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According to the Jubilee edition of the "Grays Harbor Washingtonian":

"In 1891 Capt. O.P. Burrows took a party of eight by sailboat up the Humptulips River to look over land in the valley."

Old-timers say that he doubtless was able to navigate eight or ten miles inland on a tide- perhaps as far as Deep Creek. But that was still a long distance from Stevens Priairie (later Humptulips City) which lies some four miles North of Axford Priairie and twenty-two from the mouth of the Humptulips.

In those days the trail from New London to Stevens Prairie cut through sixteen miles of virgin forest, making the overall distance from Hoquiam, twenty-three miles.

By trail up the East Hoquiam river, however, the distance was nearly twenty-nine miles.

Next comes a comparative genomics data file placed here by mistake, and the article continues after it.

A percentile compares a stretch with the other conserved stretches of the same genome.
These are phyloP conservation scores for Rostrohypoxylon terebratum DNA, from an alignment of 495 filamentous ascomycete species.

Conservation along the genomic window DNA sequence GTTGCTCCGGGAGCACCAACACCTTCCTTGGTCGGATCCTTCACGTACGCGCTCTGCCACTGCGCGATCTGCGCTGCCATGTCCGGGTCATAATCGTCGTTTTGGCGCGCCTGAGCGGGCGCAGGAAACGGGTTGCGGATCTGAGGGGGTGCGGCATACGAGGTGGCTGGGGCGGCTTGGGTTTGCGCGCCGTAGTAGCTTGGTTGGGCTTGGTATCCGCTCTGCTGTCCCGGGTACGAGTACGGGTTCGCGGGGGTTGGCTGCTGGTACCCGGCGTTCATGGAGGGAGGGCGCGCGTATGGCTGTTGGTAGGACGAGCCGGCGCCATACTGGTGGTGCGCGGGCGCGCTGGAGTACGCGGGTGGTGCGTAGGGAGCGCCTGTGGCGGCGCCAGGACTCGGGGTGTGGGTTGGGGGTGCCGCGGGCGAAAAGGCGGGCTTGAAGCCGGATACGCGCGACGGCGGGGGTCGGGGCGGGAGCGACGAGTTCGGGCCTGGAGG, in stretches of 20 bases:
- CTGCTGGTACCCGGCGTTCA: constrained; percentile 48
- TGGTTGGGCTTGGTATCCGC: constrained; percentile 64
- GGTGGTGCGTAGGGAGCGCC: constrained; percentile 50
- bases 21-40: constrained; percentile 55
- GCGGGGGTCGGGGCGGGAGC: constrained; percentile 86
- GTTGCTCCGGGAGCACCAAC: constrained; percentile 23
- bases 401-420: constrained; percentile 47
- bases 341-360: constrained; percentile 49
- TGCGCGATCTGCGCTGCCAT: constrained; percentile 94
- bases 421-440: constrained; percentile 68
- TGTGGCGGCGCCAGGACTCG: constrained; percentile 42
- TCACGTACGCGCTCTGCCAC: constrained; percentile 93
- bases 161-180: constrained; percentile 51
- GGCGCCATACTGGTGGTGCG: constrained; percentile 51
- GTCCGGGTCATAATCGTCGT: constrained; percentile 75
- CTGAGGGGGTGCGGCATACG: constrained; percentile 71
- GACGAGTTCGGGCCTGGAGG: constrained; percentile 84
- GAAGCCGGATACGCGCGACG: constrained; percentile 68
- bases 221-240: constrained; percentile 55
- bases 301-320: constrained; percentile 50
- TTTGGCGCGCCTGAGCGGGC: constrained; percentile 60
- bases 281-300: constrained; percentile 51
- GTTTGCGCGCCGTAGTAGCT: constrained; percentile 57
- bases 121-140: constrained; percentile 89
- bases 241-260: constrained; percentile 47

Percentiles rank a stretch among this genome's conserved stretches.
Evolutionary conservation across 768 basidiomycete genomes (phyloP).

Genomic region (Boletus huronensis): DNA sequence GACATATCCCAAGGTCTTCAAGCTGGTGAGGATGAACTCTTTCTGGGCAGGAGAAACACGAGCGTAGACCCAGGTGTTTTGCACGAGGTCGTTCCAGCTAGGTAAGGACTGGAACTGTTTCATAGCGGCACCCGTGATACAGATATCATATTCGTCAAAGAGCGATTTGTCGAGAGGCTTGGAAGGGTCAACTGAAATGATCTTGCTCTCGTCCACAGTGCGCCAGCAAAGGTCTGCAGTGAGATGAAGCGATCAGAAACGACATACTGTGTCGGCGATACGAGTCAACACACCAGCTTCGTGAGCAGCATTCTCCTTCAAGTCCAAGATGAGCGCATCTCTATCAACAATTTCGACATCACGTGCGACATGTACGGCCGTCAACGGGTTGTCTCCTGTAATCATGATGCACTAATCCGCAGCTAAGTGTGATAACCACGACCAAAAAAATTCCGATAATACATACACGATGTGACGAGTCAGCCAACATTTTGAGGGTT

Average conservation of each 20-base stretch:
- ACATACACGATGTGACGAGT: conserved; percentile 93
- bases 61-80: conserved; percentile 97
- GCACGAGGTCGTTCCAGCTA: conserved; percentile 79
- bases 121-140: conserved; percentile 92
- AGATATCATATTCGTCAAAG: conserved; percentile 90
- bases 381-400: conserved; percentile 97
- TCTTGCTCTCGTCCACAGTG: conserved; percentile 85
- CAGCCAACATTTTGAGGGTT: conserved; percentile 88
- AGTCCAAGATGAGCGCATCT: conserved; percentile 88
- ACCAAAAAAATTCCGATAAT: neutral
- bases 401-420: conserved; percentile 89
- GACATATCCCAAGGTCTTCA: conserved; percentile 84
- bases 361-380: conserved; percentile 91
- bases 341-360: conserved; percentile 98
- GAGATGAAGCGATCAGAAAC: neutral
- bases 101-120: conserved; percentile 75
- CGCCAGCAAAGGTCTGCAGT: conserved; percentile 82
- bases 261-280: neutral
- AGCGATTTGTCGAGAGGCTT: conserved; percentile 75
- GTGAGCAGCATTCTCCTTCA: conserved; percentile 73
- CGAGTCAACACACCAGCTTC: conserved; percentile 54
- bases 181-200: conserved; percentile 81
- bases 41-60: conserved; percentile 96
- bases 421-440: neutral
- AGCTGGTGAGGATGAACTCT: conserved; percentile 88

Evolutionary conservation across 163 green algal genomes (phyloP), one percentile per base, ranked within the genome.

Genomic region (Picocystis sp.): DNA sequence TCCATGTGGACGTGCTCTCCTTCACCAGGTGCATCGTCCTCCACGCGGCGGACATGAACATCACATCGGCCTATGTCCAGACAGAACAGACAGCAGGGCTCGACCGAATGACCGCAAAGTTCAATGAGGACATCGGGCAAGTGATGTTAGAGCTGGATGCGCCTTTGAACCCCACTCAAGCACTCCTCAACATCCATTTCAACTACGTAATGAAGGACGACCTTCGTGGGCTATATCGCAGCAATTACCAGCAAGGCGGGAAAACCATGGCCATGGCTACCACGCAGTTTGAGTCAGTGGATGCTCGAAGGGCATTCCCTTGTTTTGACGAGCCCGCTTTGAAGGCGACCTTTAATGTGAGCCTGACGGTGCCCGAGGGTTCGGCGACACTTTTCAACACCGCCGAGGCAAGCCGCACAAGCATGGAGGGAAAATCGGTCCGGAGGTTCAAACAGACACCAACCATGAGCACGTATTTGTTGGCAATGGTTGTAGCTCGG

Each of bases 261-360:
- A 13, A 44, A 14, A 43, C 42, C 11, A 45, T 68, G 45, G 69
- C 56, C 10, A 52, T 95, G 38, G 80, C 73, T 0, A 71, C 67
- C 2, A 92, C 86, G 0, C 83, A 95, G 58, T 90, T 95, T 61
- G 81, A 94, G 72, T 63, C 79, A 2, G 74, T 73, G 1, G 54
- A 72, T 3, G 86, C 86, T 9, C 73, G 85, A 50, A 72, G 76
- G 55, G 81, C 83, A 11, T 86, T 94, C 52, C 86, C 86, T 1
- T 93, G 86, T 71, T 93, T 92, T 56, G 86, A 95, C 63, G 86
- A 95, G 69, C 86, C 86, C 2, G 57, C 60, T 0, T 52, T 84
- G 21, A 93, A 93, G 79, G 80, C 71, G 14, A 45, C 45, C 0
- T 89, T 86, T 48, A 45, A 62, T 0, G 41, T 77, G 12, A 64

Over this latter trail in 1883, came Joe Clyde, Sr. who located on Axford Prairie. After building a log cabin 16 x 20, he returned to his family for the winter.

Early in the spirng of 1884, with his wife and six children - George the baby, Tillie next, then Robert, Tom, Lizzie Ann, and Joe,Jr. - he left Bush Prairie in Thurston County for his homestead at Axford. Their household belongings and some chickens were loaded on two wagons. Trailing behind were Barney, the pony, Frank, the white ox, and a cow.

Joe Clyde, Jr. describes their trip as follows:

"Progress was slow over the old Hicklin road. The first night we reached the Lobar place where Mr. and Mrs. Bowayer, friends of ours, lived. They made us welcome for the night. Next morning we started for Montesano and made good progress, as it was down-hill most of the way and easy on the teams.

When we got to Montesano we loaded our goods on a passenger and freight boat, and started for Hoquiam where we stayed that night. We stored most of the heavy things there.

Next morning, Father hired a small scow onto which was loaded the horse, cow, ox, and such things as we took along. Also, the family of four boys and two girls and Mother."